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A value has even parity if it has an even number of 1 bits. A value has an odd parity if it has an odd number of 1 bits. Well For example, 0110 has even parity, and 1110 has odd parity. I have to return 1 iff x has even parity. Got stuck....Any ideas???Any help will appreciated. Thanks. Also if it very simple question the sorry..Very beginner here

int has_even_parity(unsigned int x) {
    return 
}
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Welcome to SO. Please read How to Ask and help center on how to ask a question. Go read about bit shifting in C. –  OldProgrammer Feb 7 at 2:11
1  
@OldProgrammer Is that called for? It's not clear to me that the OP should be expected to know to search for that. It's a fair and clear question. –  TypeIA Feb 7 at 2:16

2 Answers 2

up vote 1 down vote accepted

Try:

int has_even_parity(unsigned int x){
    unsigned int count = 0, i, b = 1;

    for(i = 0; i < 32; i++){
        if( x & (b << i) ){count++;}
    }

    if( (count % 2) ){return 0;}

    return 1;
}

valter

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x ^= x >> 16;
x ^= x >> 8;
x ^= x >> 4;
x ^= x >> 2;
x ^= x >> 1;
return (~x) & 1;

Assuming you know ints are 32 bits.


Let's see how this works. To keep it simple, let's use an 8 bit integer, for which we can skip the first two shift/XORs. Let's label the bits a through h. If we look at our number we see:

( a b c d e f g h )


The first operation is x ^= x >> 4 (remember we're skipping the first two operations since we're only dealing with an 8-bit integer in this example). Let's write the new values of each bit by combining the letters that are XOR'd together (for example, ab means the bit has the value a xor b).

( a b c d e f g h ) xor ( 0 0 0 0 a b c d )

The result is the following bits:

( a b c d ae bf cg dh )


The next operation is x ^= x >> 2:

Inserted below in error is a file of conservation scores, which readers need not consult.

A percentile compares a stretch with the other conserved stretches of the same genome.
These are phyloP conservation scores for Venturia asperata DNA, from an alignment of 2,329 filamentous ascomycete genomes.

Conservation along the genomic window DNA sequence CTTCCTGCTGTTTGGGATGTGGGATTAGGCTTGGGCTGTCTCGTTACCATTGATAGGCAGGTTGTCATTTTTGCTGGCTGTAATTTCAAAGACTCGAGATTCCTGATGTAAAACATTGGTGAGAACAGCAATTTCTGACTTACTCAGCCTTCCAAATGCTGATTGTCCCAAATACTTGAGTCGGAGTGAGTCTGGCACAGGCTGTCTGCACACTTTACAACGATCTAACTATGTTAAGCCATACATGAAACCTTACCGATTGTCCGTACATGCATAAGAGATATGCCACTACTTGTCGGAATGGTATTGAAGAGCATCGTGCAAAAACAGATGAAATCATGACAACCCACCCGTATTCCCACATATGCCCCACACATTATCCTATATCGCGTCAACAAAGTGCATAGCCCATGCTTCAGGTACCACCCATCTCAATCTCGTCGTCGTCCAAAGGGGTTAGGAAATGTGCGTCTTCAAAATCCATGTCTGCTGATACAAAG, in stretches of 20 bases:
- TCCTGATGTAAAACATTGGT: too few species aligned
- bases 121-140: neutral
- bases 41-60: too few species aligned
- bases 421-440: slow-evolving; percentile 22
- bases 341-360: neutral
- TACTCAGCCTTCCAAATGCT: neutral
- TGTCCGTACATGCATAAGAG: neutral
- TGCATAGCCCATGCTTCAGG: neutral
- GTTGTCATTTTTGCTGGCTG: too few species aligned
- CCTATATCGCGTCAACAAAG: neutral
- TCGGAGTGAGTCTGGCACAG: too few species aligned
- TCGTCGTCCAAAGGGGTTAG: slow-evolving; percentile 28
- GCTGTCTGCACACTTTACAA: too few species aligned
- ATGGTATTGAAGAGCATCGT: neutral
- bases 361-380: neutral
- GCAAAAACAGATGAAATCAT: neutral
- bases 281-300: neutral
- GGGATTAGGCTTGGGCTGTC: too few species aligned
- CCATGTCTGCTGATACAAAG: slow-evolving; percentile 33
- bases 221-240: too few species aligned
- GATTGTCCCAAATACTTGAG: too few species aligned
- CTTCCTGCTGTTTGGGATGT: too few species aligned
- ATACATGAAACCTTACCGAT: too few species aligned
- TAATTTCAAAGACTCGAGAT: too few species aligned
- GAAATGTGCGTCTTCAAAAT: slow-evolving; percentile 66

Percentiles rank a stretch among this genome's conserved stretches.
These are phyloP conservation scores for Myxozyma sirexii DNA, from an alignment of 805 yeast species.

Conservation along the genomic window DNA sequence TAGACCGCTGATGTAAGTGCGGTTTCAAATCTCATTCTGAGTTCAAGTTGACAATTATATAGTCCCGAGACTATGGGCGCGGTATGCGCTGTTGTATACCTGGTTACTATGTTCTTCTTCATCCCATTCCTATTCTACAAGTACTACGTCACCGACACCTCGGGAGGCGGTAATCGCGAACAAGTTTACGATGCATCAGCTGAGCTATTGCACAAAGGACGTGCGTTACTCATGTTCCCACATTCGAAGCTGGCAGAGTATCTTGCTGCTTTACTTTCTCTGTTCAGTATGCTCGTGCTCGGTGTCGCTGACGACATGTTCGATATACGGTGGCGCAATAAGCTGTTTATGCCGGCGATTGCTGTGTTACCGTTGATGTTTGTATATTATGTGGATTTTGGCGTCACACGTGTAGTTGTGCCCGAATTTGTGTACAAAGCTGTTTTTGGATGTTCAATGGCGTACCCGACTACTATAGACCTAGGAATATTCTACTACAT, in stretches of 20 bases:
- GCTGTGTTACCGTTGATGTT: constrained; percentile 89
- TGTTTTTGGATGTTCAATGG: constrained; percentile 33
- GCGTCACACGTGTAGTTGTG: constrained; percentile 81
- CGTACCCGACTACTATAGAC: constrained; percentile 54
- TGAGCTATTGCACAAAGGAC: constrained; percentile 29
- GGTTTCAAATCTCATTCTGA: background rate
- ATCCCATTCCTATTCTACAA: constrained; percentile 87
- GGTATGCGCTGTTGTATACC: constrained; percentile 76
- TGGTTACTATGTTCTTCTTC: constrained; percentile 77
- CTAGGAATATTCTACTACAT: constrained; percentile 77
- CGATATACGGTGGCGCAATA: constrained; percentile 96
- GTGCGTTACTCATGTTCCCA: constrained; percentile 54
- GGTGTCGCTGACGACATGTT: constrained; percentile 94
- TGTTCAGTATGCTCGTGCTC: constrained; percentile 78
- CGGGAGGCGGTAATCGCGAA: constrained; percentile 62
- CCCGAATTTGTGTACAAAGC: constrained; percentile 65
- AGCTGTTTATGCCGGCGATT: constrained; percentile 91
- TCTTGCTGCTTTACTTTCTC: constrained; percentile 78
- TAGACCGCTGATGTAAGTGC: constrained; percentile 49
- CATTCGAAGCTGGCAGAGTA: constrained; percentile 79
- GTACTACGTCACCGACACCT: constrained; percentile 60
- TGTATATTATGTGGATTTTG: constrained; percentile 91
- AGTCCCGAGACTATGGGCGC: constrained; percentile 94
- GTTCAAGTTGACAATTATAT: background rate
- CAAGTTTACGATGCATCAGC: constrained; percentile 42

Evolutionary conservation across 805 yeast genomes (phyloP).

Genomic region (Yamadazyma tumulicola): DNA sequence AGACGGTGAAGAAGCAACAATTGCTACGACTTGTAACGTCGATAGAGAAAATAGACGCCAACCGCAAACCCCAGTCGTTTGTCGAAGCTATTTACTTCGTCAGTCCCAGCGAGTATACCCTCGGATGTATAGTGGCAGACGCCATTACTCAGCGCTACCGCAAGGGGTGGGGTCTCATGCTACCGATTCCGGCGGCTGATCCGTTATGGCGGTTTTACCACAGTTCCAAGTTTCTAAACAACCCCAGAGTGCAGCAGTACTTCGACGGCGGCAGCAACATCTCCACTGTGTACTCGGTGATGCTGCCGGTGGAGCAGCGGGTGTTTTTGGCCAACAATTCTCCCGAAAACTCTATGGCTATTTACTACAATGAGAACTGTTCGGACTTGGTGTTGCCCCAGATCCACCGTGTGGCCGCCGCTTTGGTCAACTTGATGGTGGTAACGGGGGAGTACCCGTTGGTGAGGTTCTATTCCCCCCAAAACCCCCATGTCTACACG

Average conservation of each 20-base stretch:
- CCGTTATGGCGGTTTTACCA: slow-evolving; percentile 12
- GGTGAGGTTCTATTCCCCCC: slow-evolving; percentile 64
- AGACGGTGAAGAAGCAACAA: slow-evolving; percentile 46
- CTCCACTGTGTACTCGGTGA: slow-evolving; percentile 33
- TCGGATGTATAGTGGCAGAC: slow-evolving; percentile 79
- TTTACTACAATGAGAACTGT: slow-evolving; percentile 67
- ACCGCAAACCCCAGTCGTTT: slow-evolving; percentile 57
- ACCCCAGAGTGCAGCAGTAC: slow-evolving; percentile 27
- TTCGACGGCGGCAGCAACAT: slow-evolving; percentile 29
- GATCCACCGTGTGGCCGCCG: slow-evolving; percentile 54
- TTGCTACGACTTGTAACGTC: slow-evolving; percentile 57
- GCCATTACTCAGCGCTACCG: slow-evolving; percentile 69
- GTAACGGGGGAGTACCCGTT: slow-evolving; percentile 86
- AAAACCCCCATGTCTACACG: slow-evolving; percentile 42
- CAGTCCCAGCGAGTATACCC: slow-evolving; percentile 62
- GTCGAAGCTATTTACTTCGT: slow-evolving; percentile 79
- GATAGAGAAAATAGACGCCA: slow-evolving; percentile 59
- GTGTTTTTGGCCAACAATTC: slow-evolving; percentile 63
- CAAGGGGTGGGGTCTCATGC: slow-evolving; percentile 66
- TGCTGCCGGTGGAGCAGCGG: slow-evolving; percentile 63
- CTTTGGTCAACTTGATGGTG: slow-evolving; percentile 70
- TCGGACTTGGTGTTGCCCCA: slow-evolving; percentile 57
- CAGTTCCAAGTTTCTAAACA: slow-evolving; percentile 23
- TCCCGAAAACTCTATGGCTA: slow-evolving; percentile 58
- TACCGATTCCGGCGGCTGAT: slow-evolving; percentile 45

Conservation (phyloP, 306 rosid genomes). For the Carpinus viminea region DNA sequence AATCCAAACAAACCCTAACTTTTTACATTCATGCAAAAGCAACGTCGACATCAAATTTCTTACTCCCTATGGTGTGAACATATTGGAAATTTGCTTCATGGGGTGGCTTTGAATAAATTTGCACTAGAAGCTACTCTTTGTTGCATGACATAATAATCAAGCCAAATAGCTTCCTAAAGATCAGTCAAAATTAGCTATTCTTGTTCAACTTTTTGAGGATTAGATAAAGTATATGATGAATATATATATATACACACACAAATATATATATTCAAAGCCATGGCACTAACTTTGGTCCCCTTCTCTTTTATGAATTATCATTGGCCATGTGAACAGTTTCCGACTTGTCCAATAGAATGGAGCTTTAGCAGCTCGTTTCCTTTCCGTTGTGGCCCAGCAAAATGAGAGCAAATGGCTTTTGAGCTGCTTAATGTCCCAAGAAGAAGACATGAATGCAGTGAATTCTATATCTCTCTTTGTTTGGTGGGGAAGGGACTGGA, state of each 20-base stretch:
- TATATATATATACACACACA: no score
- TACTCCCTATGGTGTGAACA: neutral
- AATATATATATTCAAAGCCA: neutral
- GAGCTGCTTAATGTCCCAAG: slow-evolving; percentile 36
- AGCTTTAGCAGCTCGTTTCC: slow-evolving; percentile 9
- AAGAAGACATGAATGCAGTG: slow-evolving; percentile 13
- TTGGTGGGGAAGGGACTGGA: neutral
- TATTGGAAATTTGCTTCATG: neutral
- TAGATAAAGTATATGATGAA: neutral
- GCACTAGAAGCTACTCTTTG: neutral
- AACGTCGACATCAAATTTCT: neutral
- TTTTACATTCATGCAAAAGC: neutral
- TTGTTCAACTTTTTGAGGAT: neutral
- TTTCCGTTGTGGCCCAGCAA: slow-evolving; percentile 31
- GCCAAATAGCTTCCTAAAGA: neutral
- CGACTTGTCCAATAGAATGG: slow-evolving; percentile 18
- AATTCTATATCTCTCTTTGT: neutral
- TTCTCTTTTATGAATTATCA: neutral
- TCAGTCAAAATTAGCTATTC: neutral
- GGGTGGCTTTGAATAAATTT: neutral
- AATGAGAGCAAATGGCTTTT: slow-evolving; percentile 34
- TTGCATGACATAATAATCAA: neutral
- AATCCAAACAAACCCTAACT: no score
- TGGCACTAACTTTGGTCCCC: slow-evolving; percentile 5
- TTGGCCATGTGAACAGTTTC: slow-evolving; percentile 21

( a b c d ae bf cg dh ) xor ( 0 0 a b c d ae bf )

The result is the following bits:

( a b ac bd ace bdf aceg bdfh )

Notice how we are beginning to accumulate all the bits on the right-hand side.


The next operation is x ^= x >> 1:

( a b ac bd ace bdf aceg bdfh ) xor ( 0 a b ac bd ace bdf aceg )

The result is the following bits:

( a ab abc abcd abcde abcdef abcdefgh abcdefgh )


We have accumulated all the bits in the original word, XOR'd together, in the least-significant bit. So this bit is now zero if and only if there were an even number of 1 bits in the input word (even parity). The same process works on 32-bit integers (but requires those two additional shifts that we skipped in this demonstration).

The final line of code simply strips off all but the least-significant bit (& 1) and then flips it (~x). The result, then, is 1 if the parity of the input word was odd, or zero otherwise.

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Can you explain why this works? –  cguedel Feb 25 at 14:11
    
@cguedel Added a pretty lengthy demonstration/walkthrough above. Hope it helps. –  TypeIA Feb 25 at 14:48
    
thank you very much! :) –  cguedel Feb 25 at 18:01
    
A great answer & explanation! Needs more upvotes. –  undefined Oct 19 at 12:15

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